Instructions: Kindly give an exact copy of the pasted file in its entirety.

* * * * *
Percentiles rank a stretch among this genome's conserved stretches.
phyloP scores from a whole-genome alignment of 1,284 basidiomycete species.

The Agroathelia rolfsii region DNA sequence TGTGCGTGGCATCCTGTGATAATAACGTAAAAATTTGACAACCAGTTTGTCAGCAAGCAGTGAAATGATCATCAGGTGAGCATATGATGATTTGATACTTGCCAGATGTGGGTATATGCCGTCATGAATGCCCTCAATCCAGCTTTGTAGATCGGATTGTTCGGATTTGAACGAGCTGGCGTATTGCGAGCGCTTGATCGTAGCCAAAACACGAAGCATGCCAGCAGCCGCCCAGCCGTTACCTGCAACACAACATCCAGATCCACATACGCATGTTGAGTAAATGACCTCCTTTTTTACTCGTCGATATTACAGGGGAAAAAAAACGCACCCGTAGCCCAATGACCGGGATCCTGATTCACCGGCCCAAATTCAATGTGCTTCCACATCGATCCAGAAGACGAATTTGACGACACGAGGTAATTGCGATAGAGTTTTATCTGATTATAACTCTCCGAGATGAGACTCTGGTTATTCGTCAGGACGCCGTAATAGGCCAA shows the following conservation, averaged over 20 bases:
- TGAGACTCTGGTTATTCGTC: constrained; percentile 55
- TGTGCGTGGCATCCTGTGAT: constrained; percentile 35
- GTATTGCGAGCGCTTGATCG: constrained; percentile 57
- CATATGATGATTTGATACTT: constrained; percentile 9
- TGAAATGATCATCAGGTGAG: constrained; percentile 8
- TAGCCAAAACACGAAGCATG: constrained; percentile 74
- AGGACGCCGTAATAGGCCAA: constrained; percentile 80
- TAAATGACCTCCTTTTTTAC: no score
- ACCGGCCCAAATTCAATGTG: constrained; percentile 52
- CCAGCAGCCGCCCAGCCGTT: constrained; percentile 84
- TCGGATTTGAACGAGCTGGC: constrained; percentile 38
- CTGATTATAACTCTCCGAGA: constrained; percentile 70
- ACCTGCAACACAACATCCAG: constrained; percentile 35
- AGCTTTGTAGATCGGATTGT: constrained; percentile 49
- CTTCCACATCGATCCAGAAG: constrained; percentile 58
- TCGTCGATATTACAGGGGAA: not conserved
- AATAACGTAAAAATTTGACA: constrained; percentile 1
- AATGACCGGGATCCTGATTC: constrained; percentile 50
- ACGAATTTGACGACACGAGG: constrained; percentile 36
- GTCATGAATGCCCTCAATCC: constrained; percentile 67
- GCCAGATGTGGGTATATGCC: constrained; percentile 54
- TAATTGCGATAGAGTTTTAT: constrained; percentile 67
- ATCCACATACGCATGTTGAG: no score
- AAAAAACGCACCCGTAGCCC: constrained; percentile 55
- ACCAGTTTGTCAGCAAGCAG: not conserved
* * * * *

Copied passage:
Percentiles rank a stretch among this genome's conserved stretches.
phyloP scores from a whole-genome alignment of 1,284 basidiomycete species.

The Agroathelia rolfsii region DNA sequence TGTGCGTGGCATCCTGTGATAATAACGTAAAAATTTGACAACCAGTTTGTCAGCAAGCAGTGAAATGATCATCAGGTGAGCATATGATGATTTGATACTTGCCAGATGTGGGTATATGCCGTCATGAATGCCCTCAATCCAGCTTTGTAGATCGGATTGTTCGGATTTGAACGAGCTGGCGTATTGCGAGCGCTTGATCGTAGCCAAAACACGAAGCATGCCAGCAGCCGCCCAGCCGTTACCTGCAACACAACATCCAGATCCACATACGCATGTTGAGTAAATGACCTCCTTTTTTACTCGTCGATATTACAGGGGAAAAAAAACGCACCCGTAGCCCAATGACCGGGATCCTGATTCACCGGCCCAAATTCAATGTGCTTCCACATCGATCCAGAAGACGAATTTGACGACACGAGGTAATTGCGATAGAGTTTTATCTGATTATAACTCTCCGAGATGAGACTCTGGTTATTCGTCAGGACGCCGTAATAGGCCAA shows the following conservation, averaged over 20 bases:
- TGAGACTCTGGTTATTCGTC: constrained; percentile 55
- TGTGCGTGGCATCCTGTGAT: constrained; percentile 35
- GTATTGCGAGCGCTTGATCG: constrained; percentile 57
- CATATGATGATTTGATACTT: constrained; percentile 9
- TGAAATGATCATCAGGTGAG: constrained; percentile 8
- TAGCCAAAACACGAAGCATG: constrained; percentile 74
- AGGACGCCGTAATAGGCCAA: constrained; percentile 80
- TAAATGACCTCCTTTTTTAC: no score
- ACCGGCCCAAATTCAATGTG: constrained; percentile 52
- CCAGCAGCCGCCCAGCCGTT: constrained; percentile 84
- TCGGATTTGAACGAGCTGGC: constrained; percentile 38
- CTGATTATAACTCTCCGAGA: constrained; percentile 70
- ACCTGCAACACAACATCCAG: constrained; percentile 35
- AGCTTTGTAGATCGGATTGT: constrained; percentile 49
- CTTCCACATCGATCCAGAAG: constrained; percentile 58
- TCGTCGATATTACAGGGGAA: not conserved
- AATAACGTAAAAATTTGACA: constrained; percentile 1
- AATGACCGGGATCCTGATTC: constrained; percentile 50
- ACGAATTTGACGACACGAGG: constrained; percentile 36
- GTCATGAATGCCCTCAATCC: constrained; percentile 67
- GCCAGATGTGGGTATATGCC: constrained; percentile 54
- TAATTGCGATAGAGTTTTAT: constrained; percentile 67
- ATCCACATACGCATGTTGAG: no score
- AAAAAACGCACCCGTAGCCC: constrained; percentile 55
- ACCAGTTTGTCAGCAAGCAG: not conserved